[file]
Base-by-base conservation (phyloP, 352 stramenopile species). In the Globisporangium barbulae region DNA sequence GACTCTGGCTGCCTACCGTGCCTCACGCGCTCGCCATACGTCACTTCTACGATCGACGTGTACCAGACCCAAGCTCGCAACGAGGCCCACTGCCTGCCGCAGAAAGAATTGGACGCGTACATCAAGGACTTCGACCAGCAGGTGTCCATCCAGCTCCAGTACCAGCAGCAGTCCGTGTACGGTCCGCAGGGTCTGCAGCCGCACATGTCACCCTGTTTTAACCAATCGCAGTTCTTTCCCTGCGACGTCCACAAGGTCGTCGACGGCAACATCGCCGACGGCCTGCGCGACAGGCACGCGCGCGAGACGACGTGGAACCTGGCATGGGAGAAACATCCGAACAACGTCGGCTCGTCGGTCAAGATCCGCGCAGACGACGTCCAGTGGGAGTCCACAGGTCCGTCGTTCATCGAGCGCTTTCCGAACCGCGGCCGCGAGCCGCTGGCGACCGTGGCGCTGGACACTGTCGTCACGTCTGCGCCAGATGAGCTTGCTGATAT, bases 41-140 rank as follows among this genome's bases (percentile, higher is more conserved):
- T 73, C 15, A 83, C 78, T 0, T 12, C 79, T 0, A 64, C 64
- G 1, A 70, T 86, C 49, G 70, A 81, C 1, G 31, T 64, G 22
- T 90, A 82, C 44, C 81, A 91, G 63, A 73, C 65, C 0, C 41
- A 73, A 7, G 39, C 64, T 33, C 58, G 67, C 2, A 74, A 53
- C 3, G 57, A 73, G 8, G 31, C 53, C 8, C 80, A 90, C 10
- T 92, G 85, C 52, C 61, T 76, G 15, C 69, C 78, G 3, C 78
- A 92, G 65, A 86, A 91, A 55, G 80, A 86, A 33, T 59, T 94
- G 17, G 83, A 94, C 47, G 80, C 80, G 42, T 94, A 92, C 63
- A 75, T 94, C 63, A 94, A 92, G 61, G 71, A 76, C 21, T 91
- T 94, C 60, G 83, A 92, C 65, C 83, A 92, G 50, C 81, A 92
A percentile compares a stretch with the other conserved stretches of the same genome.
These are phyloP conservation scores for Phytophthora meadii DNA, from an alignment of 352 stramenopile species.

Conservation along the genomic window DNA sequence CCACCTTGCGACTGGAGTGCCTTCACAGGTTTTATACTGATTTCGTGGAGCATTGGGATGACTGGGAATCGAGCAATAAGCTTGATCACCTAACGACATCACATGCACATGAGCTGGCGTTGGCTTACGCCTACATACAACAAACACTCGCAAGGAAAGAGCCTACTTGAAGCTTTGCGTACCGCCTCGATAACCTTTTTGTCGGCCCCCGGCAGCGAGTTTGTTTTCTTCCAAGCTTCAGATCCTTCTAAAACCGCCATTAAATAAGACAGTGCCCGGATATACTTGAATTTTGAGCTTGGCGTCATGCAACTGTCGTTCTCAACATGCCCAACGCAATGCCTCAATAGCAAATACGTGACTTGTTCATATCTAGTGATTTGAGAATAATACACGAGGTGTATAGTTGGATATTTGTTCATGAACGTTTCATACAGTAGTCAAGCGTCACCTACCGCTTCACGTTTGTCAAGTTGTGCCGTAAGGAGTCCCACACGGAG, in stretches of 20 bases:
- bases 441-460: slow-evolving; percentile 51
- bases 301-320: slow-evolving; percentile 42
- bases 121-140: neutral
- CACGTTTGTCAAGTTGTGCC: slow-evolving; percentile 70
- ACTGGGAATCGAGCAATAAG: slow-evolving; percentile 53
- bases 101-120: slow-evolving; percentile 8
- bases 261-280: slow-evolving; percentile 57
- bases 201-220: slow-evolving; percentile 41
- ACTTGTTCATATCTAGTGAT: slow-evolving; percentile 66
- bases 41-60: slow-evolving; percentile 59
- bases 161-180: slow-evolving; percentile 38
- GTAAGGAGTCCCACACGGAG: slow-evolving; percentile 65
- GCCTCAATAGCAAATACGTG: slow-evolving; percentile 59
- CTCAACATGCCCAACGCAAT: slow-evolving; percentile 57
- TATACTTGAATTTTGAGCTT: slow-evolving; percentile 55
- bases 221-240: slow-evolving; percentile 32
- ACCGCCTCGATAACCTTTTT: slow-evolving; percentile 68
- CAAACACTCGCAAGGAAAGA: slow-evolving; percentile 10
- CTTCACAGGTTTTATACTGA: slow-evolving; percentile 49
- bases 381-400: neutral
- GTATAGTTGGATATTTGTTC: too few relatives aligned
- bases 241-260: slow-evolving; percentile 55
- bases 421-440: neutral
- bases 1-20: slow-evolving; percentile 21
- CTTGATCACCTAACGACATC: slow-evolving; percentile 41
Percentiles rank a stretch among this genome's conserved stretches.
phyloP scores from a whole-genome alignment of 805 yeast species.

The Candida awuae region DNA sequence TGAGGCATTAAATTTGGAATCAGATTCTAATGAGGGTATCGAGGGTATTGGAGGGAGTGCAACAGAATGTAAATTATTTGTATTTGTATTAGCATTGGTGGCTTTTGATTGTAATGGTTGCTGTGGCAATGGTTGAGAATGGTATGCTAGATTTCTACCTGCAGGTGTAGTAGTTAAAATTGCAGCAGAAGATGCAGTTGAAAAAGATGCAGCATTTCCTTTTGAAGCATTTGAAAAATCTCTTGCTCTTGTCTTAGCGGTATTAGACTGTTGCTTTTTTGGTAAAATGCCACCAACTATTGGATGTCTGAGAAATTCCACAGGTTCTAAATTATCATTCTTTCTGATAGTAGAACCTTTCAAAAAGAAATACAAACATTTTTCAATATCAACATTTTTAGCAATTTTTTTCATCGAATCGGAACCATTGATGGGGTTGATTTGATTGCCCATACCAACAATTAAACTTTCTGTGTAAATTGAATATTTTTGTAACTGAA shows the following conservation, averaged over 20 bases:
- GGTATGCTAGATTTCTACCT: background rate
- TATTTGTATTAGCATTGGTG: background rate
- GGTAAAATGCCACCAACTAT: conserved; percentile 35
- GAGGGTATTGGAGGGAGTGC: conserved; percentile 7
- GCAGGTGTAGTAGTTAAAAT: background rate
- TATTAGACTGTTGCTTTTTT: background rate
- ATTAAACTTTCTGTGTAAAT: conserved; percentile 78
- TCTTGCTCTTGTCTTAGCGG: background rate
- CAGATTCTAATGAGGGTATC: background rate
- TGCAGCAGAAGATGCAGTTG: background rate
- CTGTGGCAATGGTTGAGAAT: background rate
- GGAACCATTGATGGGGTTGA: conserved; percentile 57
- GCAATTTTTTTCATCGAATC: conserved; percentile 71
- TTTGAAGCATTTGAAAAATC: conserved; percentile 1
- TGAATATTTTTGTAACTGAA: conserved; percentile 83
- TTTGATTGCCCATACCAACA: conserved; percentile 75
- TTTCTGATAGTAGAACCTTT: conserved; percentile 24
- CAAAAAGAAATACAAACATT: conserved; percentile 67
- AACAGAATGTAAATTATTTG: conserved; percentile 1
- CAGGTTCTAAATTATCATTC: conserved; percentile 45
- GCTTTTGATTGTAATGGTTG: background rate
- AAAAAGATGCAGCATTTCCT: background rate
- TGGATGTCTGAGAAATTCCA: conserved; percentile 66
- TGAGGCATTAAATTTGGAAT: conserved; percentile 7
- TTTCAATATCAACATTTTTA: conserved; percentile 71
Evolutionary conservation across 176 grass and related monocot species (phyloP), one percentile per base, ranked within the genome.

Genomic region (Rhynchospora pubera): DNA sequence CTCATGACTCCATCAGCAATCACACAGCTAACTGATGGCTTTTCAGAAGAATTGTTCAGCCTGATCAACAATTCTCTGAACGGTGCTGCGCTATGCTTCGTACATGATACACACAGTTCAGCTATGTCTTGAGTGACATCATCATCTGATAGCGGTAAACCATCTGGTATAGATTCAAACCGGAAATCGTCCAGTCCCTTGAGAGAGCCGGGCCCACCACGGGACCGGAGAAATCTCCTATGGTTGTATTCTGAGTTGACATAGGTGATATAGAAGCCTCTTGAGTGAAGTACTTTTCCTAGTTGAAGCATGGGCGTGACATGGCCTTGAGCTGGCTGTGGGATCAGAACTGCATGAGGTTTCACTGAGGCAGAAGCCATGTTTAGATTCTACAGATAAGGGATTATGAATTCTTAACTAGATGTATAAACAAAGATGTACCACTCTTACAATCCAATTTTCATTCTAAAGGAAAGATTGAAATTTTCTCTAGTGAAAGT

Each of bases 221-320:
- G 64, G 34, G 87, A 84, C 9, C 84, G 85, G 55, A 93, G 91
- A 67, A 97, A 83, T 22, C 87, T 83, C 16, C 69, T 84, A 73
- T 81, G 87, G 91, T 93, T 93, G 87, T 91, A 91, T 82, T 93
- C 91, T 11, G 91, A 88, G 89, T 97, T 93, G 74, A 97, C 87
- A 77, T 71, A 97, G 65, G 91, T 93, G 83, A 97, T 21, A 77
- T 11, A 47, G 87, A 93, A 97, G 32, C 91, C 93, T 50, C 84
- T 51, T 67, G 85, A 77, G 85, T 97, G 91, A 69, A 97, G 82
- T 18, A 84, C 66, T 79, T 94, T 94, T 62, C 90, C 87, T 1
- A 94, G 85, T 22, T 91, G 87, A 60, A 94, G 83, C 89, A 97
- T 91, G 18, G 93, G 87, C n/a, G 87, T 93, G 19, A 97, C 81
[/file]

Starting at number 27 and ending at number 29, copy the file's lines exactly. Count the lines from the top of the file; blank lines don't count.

- GCCTCAATAGCAAATACGTG: slow-evolving; percentile 59
- CTCAACATGCCCAACGCAAT: slow-evolving; percentile 57
- TATACTTGAATTTTGAGCTT: slow-evolving; percentile 55